In December of 2010, Fowler instituted subsequent State Court proceedings seeking to enforce the terms of the Agreement; however, those proceedings were stayed after DeStephano filed for Chapter 7 Bankruptcy protection under the Code.  DeStephano listed Fowler as a creditor who was claiming she was owed $300,000.00.  DeStephano indicated on his bankruptcy schedules that he disputed Fowler’s claim.  Fowler filed an adversary proceeding in the Bankruptcy Court seeking an order from the court that DeStephano’s debt to Fowler was non-dischargeable under the Code.  Section 523(a)(5) provides an exception from the discharge for any debt for a “domestic support obligation,”  which has been defined as a debt that is owed to or recoverable by a former spouse of the debtor in the nature of alimony, maintenance, or support of such spouse without regard to whether such debt is expressly so designated, established before, on or after the debtor’s bankruptcy filing by applicable provisions of a separation agreement, divorce decree, property settlement agreement, or order of a court record.  11 U.S.C. §101(14A).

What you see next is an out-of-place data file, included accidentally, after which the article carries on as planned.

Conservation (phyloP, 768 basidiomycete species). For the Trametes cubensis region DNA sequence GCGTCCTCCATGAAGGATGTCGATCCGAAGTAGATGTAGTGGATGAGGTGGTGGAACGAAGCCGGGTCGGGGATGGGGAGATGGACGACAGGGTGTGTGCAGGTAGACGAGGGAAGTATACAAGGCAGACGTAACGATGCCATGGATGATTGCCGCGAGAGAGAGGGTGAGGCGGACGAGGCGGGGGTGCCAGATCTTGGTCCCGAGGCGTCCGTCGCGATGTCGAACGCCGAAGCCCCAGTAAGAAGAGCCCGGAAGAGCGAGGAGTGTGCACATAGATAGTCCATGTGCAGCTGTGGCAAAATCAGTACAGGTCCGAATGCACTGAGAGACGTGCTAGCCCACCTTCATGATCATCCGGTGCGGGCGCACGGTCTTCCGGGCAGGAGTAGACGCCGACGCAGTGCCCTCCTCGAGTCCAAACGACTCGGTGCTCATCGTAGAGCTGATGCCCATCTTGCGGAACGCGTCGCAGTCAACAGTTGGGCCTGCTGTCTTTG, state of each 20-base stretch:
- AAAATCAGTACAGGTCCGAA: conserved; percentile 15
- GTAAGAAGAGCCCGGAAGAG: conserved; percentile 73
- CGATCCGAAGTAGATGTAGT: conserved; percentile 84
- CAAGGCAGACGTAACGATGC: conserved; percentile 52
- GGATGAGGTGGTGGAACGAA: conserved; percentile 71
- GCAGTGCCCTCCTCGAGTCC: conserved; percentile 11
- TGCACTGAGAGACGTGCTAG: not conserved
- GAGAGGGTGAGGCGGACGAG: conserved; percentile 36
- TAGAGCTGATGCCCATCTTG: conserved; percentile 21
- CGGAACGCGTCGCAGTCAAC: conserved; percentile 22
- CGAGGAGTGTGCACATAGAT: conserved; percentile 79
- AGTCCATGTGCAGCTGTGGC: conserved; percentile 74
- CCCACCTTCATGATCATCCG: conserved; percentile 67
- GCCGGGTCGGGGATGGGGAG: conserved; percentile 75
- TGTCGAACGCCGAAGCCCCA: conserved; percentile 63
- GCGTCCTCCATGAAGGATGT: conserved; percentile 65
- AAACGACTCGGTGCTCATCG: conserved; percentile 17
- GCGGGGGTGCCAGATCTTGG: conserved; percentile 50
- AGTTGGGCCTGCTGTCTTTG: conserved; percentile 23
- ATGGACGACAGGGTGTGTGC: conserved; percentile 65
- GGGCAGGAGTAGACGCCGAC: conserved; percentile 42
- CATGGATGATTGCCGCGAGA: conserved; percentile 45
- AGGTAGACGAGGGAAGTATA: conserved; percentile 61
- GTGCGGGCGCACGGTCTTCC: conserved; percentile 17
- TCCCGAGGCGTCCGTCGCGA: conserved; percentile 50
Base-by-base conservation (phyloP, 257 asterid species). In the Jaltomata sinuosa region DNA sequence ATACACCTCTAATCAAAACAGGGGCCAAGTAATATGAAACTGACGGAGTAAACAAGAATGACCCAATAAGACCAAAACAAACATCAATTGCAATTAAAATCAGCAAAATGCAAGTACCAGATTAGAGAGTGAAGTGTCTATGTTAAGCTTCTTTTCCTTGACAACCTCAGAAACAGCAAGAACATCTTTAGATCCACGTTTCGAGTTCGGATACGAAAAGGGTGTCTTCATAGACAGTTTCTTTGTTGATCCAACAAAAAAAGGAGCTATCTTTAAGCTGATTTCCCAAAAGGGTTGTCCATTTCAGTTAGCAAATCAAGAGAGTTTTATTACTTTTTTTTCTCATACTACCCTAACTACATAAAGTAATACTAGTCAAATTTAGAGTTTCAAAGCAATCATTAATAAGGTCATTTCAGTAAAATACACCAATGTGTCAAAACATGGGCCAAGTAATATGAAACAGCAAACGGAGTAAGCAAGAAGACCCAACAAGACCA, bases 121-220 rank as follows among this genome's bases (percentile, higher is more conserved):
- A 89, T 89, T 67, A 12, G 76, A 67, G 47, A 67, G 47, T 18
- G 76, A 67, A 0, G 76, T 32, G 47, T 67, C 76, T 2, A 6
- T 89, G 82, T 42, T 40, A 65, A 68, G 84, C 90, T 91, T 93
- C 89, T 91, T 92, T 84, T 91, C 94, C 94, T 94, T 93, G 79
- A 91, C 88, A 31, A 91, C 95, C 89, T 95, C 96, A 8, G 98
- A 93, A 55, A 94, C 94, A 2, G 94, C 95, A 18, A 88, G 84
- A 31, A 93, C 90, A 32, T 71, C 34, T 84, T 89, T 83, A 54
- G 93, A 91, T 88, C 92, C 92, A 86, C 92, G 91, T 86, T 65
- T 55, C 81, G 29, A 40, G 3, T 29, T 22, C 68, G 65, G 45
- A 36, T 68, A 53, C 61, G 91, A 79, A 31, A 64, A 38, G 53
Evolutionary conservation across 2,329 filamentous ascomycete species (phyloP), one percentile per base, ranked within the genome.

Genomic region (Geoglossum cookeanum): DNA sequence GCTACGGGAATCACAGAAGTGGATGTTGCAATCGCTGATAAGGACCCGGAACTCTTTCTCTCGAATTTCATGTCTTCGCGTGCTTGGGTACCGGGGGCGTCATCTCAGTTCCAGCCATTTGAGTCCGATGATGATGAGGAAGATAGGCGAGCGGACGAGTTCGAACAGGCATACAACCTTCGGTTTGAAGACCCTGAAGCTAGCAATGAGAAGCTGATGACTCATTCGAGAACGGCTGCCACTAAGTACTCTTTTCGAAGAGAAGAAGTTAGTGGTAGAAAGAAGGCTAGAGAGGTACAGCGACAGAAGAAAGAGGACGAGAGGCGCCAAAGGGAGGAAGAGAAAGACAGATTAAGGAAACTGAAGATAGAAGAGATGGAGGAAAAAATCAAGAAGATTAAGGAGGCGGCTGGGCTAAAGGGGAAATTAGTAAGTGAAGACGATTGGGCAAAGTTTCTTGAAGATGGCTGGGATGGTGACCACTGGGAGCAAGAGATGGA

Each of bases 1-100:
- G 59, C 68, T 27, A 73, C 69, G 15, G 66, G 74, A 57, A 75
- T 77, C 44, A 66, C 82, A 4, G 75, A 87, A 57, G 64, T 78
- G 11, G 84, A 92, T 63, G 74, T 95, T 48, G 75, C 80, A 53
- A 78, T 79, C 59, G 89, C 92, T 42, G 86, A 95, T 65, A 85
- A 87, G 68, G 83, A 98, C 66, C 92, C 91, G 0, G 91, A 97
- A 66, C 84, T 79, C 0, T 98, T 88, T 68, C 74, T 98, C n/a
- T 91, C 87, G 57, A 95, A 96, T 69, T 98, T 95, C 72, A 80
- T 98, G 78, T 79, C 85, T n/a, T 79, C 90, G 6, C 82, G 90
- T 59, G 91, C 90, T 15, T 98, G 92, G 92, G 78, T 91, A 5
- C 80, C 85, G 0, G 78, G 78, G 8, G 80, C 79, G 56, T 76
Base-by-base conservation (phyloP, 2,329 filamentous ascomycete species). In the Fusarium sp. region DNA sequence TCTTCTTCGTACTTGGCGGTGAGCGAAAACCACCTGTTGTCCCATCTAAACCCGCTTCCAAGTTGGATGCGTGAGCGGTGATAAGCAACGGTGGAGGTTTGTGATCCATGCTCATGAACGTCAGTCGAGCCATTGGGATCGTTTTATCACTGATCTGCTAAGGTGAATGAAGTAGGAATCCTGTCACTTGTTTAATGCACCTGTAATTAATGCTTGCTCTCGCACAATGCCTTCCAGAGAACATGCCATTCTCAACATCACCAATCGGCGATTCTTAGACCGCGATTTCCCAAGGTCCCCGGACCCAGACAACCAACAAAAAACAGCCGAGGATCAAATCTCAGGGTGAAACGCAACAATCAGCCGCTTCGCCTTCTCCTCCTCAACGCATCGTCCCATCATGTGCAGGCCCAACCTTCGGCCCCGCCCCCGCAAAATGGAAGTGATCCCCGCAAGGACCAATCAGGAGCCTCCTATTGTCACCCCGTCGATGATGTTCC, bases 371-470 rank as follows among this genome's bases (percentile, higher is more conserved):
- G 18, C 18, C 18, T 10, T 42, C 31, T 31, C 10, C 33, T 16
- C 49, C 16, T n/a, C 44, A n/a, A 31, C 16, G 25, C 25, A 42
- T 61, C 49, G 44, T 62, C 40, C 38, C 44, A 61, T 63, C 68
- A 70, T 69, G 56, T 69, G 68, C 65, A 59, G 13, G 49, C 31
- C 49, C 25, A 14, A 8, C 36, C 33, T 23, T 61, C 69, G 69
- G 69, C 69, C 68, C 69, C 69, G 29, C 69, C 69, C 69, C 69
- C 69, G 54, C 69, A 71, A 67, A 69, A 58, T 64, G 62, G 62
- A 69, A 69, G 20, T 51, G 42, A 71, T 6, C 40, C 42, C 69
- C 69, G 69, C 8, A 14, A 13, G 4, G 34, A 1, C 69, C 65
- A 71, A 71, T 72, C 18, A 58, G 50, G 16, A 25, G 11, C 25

Determination of whether a debt is in the nature of support, the creditor bears the burden to show: (1) the creditor is a person with a particular relationship with the debtor, (2) the nature of the obligation is for support, (3) the source of the obligation is an agreement, court order, or other determination, and (4) the assignment status of the obligation must be consistent with 11 U.S.C. §523(a)(5)(D).  The court must look to the intent of the parties at the time of the agreement.